• Some publishers have their own in-house writing style guidelines to learn; others may default to a standard style. Common technical style guides include:
    • Apple Style Guide
    • ASD-STE100 Standard (Simplified Technical English)
    • Chicago Manual of Style
    • Google Style Guide
    • Microsoft Manual of Style
    • Oxford Manual of Style
    • The Handbook of Technical Writing
  • Certain jobs may require certification such as:
    • Society for Technical Communication - Certified Professional Technical Communicator - Expert    
    • International Society for Medical Publication Professionals - Certified Medical Publication Professional
    • Society for Technical Communication - Certified Professional Technical Communicator - Practitioner
List of technical writing and communication undergraduate programs

Click here for a list of programs.

Things to do in High School and College
  • Stock up on English, composition, and other writing-related courses, as well as courses in the technical subject matter you intend to write about
  • Read technical manuals, books, and blogs related to your subject, and take notes of which areas might be confusing or hard to understand
  • Stay up-to-date on the latest developments within the technical industry you write about
  • Volunteer to research and write detailed instructions or short “how-to” guides for applicable processes at your school or job site
  • Ask for feedback and accept criticism, so you can improve your writing style and make your work more understandable for the intended audience
  • Learn to edit objectively and patiently, so your work with be clear, concise, and error-free
  • Participate in online discussion forums related to technical writing so you can learn tips and mistakes to avoid
  • Don’t overextend yourself by trying to write in too many niches. Focus on mastering a specific area versus trying to be a jack-of-all-trades
  • Understand how your audience will consume your content. For example, writing for websites or online courses will differ from writing for a college textbook
  • Get your work published online or in reputable journals or magazines! You need to rack up as many publication credits to your name as possible
  • Consider joining professional organizations related to your technical area of expertise. If they offer certifications, sign up and add them to your resume after completion
  • Write articles for LinkedIn to share with your network (and to expand it!)
  • Gain paid experience as a freelancer on sites like Upwork or via Technical Writer internships
Education Stats
  • 5.2% with HS Diploma
  • 7.3% with Associate’s
  • 47.4% with Bachelor’s
  • 19.9% with Master’s
  • 5.9% with Professional

(% of employees aged 25 to 44 in the occupation whose highest level of educational attainment is)

Typical Roadmap
Technical writer roadmap gif
How to Land your 1st job
  • Join the local chapter of Society for Technical Communication (STC). Read the "Intercom" and "Technical Communication Journal" to get a background on what is currently being published in the technical writing field.
  • Put together a digital portfolio of your writing samples. Here’s how to get samples:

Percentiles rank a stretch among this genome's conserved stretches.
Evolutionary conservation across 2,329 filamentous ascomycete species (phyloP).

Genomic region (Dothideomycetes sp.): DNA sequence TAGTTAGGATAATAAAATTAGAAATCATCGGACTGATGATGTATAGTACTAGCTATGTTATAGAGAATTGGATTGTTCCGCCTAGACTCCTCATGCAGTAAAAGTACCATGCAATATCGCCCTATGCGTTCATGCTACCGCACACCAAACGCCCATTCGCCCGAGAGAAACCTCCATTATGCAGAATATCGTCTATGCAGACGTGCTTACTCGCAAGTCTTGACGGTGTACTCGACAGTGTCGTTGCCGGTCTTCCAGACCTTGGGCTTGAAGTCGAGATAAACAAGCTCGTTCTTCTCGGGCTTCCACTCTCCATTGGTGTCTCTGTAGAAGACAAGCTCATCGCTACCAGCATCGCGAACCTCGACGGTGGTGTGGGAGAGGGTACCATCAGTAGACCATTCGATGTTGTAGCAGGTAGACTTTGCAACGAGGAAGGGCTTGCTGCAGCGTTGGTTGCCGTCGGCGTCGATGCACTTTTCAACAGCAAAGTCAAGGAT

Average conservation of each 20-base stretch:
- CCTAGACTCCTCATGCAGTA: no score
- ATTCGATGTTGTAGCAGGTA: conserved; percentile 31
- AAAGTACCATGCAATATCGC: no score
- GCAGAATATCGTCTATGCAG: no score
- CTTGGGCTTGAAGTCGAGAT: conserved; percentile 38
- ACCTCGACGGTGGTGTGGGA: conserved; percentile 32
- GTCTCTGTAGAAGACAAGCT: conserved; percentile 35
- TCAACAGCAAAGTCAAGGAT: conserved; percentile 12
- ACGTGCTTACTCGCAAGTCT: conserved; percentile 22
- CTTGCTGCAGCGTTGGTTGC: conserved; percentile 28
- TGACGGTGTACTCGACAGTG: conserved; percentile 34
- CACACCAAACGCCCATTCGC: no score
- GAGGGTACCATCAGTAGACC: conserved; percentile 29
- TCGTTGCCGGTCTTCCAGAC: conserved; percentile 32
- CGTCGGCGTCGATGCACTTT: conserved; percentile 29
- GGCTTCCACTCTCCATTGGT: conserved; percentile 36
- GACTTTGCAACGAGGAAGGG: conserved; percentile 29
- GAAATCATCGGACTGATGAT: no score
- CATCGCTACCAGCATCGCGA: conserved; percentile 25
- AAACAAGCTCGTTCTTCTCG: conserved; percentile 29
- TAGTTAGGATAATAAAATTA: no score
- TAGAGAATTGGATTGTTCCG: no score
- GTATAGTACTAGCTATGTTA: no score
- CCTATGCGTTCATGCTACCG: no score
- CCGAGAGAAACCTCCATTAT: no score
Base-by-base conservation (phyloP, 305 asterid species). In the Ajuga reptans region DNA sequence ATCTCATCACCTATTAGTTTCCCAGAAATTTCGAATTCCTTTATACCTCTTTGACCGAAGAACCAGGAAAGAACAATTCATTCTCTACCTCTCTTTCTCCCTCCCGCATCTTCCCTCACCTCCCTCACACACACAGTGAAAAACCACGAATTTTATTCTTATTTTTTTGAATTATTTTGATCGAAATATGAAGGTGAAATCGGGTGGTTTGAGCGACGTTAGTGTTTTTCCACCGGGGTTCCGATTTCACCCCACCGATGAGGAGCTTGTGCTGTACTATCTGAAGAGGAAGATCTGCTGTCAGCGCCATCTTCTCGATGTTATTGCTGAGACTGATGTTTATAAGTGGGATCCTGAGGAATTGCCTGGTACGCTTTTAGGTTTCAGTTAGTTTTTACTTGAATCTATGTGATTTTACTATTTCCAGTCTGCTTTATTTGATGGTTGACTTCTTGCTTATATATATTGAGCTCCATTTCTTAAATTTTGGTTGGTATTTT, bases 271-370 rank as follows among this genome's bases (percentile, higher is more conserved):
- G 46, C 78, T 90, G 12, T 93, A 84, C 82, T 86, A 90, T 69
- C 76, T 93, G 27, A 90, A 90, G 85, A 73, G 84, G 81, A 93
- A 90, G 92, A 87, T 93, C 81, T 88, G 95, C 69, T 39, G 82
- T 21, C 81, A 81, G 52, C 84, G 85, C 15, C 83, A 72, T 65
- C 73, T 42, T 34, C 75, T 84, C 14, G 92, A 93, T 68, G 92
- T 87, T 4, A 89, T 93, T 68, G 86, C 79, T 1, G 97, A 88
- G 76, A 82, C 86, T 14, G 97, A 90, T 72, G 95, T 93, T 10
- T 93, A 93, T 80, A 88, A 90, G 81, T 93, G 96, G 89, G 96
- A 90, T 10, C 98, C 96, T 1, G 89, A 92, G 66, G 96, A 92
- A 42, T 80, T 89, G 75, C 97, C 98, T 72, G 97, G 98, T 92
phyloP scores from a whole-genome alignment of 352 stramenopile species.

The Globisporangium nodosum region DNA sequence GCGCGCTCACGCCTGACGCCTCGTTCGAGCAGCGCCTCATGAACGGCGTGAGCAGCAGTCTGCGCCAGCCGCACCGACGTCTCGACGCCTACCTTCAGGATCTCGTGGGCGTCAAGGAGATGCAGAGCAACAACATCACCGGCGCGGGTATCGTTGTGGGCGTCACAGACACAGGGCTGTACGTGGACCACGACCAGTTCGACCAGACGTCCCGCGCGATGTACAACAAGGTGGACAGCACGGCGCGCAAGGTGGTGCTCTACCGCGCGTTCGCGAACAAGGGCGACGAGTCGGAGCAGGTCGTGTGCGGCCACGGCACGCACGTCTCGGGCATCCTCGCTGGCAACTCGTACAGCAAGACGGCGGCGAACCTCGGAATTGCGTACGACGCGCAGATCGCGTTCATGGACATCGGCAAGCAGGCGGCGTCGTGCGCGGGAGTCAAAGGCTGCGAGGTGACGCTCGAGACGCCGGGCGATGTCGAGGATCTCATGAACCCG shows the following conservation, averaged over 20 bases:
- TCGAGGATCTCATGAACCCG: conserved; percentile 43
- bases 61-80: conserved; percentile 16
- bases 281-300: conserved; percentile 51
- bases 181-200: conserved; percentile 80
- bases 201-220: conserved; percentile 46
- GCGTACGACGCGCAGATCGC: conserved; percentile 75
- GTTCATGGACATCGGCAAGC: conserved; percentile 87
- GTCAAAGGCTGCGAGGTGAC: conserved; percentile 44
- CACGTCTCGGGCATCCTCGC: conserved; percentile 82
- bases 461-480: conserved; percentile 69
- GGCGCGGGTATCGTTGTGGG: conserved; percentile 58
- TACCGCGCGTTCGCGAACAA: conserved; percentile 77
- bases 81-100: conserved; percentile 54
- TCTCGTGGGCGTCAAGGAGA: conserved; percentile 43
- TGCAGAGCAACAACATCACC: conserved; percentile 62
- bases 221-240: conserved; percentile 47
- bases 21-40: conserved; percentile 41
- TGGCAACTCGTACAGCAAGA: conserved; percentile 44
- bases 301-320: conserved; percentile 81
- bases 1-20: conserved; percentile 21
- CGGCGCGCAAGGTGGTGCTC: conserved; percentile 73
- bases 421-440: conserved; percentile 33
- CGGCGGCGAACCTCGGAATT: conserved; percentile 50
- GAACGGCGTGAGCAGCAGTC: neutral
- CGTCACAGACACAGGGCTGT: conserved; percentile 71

• Volunteer: Call or e-mail your local STC chapter and ask if they have volunteer projects available.
    • Learn new programs or skills and write an instructional manual or video tutorial for them. Offer it for free on a website or blog, so that your work has an audience.
    • Call local businesses and ask them if they need help creating an instructional manual or technical document. Have some writing samples ready on your website or blog.
    • Work on an open source project: Open Office, WordPress, LDS Tech are all open source projects that are available for free on the Internet.
    • On your digital portfolio, include any writing awards you have received in the past, technical education you have received (i.e. majored in Computer science, biomedical engineering…etc).
  • List your writing clips on your application so hiring managers can get a feel for your work
  • Stay open to the idea of doing freelance work until you have enough projects under your belt
  • Consider taking Technical Writer intern jobs first
  • Build profiles on job portals such as Monster, Indeed, Glassdoor, and Zippia
  • Some technical writers begin their careers not as writers, but as specialists or research assistants in a technical field.
  • Network at conferences, meetups, seminars, job fairs.
How to stay competitive
  • Go to conferences like Doc Train West, STC Summit.
  • Be up to date with the latest and greatest technology: read books, attend webinars.
Recommended Tools/Resources

Websites

  • American Medical Writers Association
  • American Society for Quality
  • Association for Business Communication
  • IEEE Professional Communication Society
  • National Association of Science Writers
  • Society for Technical Communication

Books

  • Managing Your Documentation Projects, by Dr. Joann T. Hackos
  • Technical Writing For Dummies, by Sheryl Lindsell-Roberts
  • Technical Writing Process, by Kieran Morgan
  • The Insider’s Guide to Technical Writing, by Krista Van Laan
Plan B

Alternate Careers: Usability specialist, information architect, product manager.

Infographic

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Technical Writer Gladeographix

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Source: Interview, Bureau of Labor Statistics

Online Courses and Tools